support in all directions, helping to
prevent the girder, which is one of
the main support elements in a
bridge design, from bending.
Often seen on older bridges or
buildings, lattice girders are also
widely used in mining tunnels for
roof support during excavations and
can be erected quickly.
Lattice girders are not used so
much in building or bridges
anymore as they have been
replaced by solid steel plate girders
Trusses consume a lot less material compared to beams to span the same length
and transfer moderate to heavy loads. However, the labour requirement for
fabrication and erection of trusses is higher and hence the relative economy is
dictated by different factors. In India these considerations are likely to favor the
trusses even more because of the lower labour cost. In order to fully utilize the
economy of the trusses the designers should ascertain the following:
Method of fabrication and erection to be followed, facility for shop fabrication
available, transportation restrictions, field assembly facilities.
Preferred practices and past experience.
Availability of materials and sections to be used in fabrication.
Erection technique to be followed and erection stresses.
Method of connection preferred by the contractor and client (bolting, welding or
Choice of as rolled or fabricated sections.
Simple design with maximum repetition and minimum inventory of material.
Portal frames are a type of
structural frame, that, in their
simplest form, are characterised
by a beam (or rafter) supported
at either end by columns,
however, the joints between the
beam and columns are 'rigid' so
that the bending moment in the
beam is transferred to the
Portal Frames are generally used for single storey construction which
require a large unobstructed floor space ie
Portal frames are made in a variety of shapes and sizes. They are
usually made from steel, but can also be made from concrete or
timber. The portal structure is designed in such a way that it has no
intermediate columns, as a result large open areas can easily be
created within the structure.
Speed and ease of erection
Building can be quickly closed in and made water tight.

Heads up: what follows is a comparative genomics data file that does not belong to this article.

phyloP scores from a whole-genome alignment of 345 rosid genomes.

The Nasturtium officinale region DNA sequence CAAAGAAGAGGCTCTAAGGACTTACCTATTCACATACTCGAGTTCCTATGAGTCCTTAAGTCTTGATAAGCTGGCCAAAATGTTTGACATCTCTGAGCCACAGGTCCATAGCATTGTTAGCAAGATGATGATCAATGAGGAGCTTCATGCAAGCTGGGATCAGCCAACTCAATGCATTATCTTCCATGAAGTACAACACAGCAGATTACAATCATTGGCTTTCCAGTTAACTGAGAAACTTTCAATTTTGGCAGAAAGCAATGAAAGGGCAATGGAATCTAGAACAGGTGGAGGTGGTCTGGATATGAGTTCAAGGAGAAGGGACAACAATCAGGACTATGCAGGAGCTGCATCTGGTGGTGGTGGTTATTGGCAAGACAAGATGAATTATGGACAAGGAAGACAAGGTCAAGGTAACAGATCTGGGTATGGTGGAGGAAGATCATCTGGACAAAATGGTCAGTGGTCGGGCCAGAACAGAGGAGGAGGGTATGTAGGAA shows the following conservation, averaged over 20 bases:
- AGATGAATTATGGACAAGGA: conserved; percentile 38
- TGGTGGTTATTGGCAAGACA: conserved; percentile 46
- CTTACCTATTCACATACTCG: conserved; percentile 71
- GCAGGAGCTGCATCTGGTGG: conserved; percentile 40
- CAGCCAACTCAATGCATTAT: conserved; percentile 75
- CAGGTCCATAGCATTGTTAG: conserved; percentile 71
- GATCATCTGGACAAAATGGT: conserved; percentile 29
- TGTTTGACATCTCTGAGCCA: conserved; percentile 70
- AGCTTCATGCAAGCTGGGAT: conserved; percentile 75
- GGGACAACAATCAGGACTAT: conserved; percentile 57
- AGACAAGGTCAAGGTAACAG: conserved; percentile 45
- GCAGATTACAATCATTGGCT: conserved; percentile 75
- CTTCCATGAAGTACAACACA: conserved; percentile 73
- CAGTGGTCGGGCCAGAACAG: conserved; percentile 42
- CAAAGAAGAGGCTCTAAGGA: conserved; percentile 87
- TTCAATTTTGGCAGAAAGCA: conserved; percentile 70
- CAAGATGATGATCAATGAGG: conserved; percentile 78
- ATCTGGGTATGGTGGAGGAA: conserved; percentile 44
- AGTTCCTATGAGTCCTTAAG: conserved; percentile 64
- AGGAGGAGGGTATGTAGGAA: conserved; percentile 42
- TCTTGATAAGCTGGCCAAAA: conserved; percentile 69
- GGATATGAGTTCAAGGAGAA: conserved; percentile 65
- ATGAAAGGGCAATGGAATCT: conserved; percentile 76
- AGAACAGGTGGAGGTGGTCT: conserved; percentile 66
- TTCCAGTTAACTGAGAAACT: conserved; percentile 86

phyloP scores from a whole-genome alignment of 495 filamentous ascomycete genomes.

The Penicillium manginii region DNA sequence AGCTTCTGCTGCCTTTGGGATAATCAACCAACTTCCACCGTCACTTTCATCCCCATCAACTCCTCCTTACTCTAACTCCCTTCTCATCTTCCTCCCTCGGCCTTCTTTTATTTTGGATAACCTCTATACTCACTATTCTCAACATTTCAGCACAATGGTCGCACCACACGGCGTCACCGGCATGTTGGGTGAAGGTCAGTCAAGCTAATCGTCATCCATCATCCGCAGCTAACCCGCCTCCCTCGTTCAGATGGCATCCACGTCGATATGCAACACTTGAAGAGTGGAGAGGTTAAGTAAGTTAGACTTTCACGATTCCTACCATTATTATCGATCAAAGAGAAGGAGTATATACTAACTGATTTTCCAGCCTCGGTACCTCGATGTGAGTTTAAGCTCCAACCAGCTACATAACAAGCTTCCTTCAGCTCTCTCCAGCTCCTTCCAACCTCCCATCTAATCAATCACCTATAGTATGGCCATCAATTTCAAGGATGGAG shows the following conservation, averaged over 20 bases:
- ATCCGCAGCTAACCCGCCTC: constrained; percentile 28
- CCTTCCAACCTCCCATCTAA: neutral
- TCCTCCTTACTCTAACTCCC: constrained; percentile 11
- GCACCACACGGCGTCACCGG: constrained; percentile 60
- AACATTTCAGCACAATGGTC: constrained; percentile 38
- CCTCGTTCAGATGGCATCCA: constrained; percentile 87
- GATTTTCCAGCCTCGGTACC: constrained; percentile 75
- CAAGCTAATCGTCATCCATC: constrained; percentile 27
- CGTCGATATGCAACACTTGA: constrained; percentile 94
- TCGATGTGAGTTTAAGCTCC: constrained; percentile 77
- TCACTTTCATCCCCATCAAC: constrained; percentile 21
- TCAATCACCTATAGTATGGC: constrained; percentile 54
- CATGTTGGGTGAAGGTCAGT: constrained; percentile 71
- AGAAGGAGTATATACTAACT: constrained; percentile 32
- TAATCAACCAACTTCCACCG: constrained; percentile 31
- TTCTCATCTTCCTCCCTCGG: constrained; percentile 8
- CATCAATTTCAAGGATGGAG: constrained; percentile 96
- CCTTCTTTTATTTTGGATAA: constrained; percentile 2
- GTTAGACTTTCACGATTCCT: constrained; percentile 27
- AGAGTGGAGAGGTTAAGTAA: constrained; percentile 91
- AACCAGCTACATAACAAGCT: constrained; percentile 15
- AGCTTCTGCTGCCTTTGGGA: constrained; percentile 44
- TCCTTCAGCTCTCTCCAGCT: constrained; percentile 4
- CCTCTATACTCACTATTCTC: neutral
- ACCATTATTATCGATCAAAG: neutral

Framework prefabricated in a workshop and not affected by weather.
Site works such as drainage, roads etc can be carried out until framework is ready for
No weather hold up during erecting the framework.
Connected together in factories by welding and site connections should be bolted.
Although steel is incombustible it has a poor resistance to fire as it bends easily when
Subject to corrosion
A high percentage of roofs are covered with
composite profile metal sheets with a coloured
These composite sheets have approximately 50mm
of insulation sandwiched between two thin metal
sheets or aluminium sheets. Coated steel is lowest
in cost but limited in life due to the durability of the
finish. Aluminium develops its own protective film.
Profile sheets are quick to erect, dismantle and
Galvanised steel purlins span between the steel
Shown here is a ridge joint or apex joint.
It is Important that this joint is strong
hence the use of wedge shaped pieces
called gusset pieces to strengthen and
increase the bolt area.
KNEE JOINT FOR PORTAL
Again the knee joint must be
strong to support the roof loads
and prevent bending.
Gusset pieces will be used to
increase strength, give greater
bolt area and prevent
deflection under load
With all types of frameworks we must
think on stability ie movement. To help
strengthen the framework and prevent
movement diagonal bracing will be used
This slide shows the
cladding rails for
attaching the external
metal cladding panels
These rails can be
fixed horizontal or
vertical depending on
the way the cladding
panels are fixed
These wire and
tubular ties are used
to prevent sagging of
the cladding rails
which can add
unto the joints of the
Here we see the finish of the external
cladding panels with the lower level
The blockwork behind creates a
protective wall or firewall.